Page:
The Republican Party we need to rebuild stands for limited and efficient government.
This is as defined by the Constitution: our principles of individual liberty coupled with an acceptance of personal responsibility. The founders of this great nation put in place freedoms and liberties that we as a party must fight to uphold and expand to all citizens.

The Republican Party we need to rebuild respects the rule of law, not shout “foul” when it doesn’t go our way. 
We have to learn to accept the Supreme Court’s role in governance, even when we don’t agree with it. The court has provided plenty of controversial decisions that have sometimes been overturned, but rarely to a more “socially conservative” interpretation. We should embrace decisions that extend liberties to a broader population, not decry them because they don’t fit our personal moral code.

The Republican Party we need to rebuild does not deny rights to those we may disagree with.
We are all United States citizens and thus have the same rights under the Constitution. As a Party, we have to understand that just because something is legal doesn’t mean you have to participate in it, and just because you think something is immoral doesn’t mean no one else can do it. In that vein, when we do find things immoral in the public realm, it is important to discuss them with the respect due to others, realizing they may not share our morals, but would like to freely debate the issues. It is, in fact, an elevated and better nation when we are all able to exercise our freedoms without infringing on the rights of others.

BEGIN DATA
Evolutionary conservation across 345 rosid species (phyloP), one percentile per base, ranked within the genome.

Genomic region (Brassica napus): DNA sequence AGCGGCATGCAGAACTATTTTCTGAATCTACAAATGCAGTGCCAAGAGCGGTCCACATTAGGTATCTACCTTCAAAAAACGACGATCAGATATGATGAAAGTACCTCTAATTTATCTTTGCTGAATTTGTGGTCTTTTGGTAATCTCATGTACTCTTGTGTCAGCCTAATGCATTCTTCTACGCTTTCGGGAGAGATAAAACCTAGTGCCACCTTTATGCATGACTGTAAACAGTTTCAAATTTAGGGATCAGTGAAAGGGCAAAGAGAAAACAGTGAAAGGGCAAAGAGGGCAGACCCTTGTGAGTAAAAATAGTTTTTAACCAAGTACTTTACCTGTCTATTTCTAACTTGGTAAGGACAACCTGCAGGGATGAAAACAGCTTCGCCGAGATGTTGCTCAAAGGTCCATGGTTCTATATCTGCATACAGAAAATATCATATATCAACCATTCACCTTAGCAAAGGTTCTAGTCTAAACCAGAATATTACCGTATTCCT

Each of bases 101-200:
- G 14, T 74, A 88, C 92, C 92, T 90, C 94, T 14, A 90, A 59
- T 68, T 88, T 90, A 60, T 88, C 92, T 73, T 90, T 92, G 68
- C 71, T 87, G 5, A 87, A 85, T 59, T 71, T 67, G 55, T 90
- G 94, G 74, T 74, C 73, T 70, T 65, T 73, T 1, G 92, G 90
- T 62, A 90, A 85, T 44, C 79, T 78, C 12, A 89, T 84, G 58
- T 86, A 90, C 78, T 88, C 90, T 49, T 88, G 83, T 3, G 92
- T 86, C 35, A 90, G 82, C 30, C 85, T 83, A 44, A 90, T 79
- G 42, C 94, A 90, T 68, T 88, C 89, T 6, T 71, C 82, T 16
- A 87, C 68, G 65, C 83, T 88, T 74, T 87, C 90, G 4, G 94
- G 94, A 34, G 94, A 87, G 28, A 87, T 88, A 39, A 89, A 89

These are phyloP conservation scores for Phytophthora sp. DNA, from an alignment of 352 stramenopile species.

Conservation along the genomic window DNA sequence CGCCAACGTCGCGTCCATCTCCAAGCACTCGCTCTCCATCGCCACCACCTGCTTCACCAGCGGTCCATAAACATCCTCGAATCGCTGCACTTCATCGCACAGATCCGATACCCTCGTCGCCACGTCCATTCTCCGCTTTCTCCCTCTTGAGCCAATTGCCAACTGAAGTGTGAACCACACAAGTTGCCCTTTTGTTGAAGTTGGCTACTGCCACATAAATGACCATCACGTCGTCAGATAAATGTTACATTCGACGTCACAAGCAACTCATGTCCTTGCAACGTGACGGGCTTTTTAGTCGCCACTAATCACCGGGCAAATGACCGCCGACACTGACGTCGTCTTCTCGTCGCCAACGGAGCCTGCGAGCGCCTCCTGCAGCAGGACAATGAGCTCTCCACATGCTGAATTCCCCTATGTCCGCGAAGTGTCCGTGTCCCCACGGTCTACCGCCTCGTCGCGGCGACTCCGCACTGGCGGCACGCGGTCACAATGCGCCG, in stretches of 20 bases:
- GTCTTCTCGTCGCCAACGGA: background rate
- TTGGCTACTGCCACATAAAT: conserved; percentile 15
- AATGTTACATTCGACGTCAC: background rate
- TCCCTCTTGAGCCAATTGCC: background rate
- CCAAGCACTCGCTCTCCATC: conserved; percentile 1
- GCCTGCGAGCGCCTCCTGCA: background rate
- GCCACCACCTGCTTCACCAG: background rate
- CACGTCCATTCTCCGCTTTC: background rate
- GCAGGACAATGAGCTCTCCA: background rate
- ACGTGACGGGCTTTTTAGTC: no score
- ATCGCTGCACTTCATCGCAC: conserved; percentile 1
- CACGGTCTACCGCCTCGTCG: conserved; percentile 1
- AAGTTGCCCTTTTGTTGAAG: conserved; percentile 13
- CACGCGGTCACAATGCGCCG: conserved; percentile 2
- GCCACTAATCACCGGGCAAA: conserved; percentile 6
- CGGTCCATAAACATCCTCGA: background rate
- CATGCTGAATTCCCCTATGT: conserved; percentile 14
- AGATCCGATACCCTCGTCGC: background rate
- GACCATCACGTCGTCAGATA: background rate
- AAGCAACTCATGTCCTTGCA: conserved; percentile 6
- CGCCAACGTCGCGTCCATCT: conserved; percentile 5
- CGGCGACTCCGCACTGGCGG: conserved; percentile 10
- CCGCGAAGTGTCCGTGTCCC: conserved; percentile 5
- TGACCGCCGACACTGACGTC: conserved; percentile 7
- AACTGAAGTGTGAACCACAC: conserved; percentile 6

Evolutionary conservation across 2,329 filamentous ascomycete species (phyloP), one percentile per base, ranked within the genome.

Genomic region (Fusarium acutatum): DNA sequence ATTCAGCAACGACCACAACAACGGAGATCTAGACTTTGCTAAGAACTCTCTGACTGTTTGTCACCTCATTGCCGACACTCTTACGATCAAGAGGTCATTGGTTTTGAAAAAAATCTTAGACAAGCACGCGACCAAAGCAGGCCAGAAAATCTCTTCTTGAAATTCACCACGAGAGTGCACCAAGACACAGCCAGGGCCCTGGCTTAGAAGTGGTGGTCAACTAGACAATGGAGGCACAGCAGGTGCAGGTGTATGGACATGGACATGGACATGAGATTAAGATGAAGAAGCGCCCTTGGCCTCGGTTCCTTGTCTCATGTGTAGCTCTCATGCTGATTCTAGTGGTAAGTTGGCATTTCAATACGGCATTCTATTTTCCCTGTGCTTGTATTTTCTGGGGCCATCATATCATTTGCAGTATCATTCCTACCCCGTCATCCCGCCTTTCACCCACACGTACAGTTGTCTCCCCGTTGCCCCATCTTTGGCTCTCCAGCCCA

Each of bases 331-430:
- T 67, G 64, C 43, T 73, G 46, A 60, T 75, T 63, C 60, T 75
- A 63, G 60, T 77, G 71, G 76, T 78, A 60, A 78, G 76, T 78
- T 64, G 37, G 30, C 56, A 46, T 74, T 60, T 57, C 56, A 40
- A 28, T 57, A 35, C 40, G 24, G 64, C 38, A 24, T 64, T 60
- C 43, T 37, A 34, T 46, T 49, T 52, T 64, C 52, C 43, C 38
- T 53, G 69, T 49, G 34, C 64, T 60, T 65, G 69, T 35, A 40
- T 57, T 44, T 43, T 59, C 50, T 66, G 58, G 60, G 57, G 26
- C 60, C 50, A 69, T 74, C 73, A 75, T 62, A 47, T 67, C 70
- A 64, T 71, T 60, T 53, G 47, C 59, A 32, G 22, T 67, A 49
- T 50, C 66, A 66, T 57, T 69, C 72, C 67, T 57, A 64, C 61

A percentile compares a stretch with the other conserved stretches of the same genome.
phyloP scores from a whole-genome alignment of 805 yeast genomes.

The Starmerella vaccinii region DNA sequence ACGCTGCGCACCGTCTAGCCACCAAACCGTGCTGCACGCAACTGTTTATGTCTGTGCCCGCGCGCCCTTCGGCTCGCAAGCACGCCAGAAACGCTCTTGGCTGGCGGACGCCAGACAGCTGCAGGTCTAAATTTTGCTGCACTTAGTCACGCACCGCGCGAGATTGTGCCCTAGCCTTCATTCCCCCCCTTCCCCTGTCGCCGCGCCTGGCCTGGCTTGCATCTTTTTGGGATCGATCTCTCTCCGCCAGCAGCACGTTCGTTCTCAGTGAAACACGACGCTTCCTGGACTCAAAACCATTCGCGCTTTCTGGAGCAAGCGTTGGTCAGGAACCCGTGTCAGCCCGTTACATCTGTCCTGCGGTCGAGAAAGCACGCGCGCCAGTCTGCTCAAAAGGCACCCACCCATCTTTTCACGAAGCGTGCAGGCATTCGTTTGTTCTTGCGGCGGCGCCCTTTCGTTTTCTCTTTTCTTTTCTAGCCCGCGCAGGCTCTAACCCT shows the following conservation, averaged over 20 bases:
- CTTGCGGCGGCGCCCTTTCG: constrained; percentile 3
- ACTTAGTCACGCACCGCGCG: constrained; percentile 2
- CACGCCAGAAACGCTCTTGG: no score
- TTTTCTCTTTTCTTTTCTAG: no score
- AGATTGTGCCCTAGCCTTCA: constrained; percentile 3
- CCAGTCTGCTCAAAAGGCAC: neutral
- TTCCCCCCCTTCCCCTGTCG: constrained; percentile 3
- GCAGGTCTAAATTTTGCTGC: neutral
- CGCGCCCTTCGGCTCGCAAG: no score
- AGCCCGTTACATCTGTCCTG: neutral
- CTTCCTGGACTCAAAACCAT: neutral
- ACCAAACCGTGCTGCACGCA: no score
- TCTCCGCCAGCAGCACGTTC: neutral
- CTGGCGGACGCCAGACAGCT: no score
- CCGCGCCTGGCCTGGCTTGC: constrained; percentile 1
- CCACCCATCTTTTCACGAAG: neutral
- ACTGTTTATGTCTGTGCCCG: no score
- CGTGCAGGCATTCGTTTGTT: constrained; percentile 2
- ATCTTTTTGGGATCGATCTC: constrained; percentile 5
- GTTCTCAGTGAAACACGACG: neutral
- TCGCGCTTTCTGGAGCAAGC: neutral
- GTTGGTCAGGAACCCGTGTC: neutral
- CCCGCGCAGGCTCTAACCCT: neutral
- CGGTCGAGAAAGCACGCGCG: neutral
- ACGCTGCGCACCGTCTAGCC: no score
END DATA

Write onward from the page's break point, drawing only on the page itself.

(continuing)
The Republican Party we need to rebuild works together with the opposition party for the betterment of the nation. 
Both sides of the aisle have similar goals for America. We want to see our nation thrive domestically and in today’s global economy. We want to see this country band together as Americans and be our best selves. We come at the issue from different angles, with different solutions, and because of this we must all learn to compromise and work together with those we disagree with. It is essential for our government to operate as intended for both sides to come to the table as honest brokers willing to negotiate, compromise, and accomplish both short- and long-term goals.

The Republican Party we need to rebuild is an inclusive group, not exclusive. 
We don’t care what color you are, what you call yourself, or who you worship. If you’re willing to work hard and uphold the values of personal responsibility and liberty, you are welcome to share in our vision of the future. We are not hateful, fearful, or violent, but strident in our goal to extend liberty to all Americans and our partners in the international community. We are Republicans. It is our duty as a party to look to the future, not the past. We must take up the mantle that has clearly fallen from the shoulders of those who went before us, and carry it forward so that our ideals may continue to shape our great nation for the betterment of all citizens.

This is our Republican Party.

[Ed. Note: Removed the end photo from the 1988 convention as I realized that while it was nostalgic for a more politically successful time in the party’s history, it was counteractive to the point of reform.]